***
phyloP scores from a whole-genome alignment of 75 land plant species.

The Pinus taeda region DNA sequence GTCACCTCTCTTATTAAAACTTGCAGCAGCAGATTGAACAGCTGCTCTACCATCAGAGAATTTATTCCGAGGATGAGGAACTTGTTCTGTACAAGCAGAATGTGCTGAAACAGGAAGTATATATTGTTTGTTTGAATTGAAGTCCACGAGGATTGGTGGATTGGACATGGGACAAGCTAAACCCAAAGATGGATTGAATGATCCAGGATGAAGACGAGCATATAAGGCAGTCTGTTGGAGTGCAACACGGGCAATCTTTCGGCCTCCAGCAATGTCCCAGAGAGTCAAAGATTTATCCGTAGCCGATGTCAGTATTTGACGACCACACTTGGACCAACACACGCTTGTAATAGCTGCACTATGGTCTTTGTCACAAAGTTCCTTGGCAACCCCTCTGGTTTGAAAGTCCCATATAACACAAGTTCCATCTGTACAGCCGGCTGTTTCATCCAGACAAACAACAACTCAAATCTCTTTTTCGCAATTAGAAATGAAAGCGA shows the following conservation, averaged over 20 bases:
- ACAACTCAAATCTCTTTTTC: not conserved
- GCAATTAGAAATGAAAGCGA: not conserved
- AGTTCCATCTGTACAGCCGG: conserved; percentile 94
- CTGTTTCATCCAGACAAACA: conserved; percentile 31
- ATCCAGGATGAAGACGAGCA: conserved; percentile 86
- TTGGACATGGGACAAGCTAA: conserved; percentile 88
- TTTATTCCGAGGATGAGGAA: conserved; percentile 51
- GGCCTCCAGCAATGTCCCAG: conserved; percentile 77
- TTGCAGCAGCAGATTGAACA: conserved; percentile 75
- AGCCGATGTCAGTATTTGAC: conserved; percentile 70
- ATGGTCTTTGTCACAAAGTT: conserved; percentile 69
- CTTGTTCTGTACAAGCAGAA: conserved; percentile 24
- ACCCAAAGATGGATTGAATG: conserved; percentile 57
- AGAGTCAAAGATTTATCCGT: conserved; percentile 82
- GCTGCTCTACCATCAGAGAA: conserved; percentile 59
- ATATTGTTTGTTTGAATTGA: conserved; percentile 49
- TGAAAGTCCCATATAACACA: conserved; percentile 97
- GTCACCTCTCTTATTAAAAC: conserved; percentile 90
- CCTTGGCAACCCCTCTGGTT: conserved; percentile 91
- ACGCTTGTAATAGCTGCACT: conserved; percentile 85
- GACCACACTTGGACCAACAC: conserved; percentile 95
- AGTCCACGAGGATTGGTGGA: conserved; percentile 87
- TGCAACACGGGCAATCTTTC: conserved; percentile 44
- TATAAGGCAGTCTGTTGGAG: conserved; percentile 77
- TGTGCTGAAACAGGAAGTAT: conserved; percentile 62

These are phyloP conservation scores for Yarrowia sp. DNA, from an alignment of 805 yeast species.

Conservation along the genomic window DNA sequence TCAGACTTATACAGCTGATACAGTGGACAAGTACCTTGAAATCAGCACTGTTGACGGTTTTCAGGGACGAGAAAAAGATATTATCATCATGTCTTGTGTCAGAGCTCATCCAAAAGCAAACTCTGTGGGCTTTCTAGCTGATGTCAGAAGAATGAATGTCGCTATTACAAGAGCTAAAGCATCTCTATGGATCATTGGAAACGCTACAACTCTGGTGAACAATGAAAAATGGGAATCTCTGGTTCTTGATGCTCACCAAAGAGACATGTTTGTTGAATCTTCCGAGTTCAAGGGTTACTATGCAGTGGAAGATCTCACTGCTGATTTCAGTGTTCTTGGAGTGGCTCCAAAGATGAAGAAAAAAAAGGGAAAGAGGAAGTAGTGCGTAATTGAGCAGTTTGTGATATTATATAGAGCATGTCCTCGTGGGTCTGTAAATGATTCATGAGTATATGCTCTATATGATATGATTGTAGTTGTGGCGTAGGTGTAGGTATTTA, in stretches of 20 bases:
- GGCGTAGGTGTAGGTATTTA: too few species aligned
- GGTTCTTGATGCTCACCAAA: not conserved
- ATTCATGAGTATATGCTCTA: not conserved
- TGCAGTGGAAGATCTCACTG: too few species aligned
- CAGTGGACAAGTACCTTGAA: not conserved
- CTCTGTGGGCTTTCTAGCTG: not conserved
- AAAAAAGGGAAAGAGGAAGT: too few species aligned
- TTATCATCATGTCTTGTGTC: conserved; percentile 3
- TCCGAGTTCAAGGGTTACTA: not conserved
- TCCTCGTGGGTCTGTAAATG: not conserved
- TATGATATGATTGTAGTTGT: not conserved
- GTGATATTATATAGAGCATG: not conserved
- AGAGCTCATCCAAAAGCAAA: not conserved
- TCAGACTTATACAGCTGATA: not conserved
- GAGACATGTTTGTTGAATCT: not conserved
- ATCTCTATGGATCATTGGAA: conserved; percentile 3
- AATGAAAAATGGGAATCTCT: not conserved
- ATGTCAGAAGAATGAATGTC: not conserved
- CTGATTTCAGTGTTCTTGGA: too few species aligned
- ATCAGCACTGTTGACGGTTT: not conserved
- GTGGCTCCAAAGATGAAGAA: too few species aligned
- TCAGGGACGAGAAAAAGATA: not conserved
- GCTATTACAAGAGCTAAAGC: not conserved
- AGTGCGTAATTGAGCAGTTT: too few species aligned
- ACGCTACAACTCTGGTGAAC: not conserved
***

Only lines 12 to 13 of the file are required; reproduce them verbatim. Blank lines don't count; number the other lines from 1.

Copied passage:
- AGCCGATGTCAGTATTTGAC: conserved; percentile 70
- ATGGTCTTTGTCACAAAGTT: conserved; percentile 69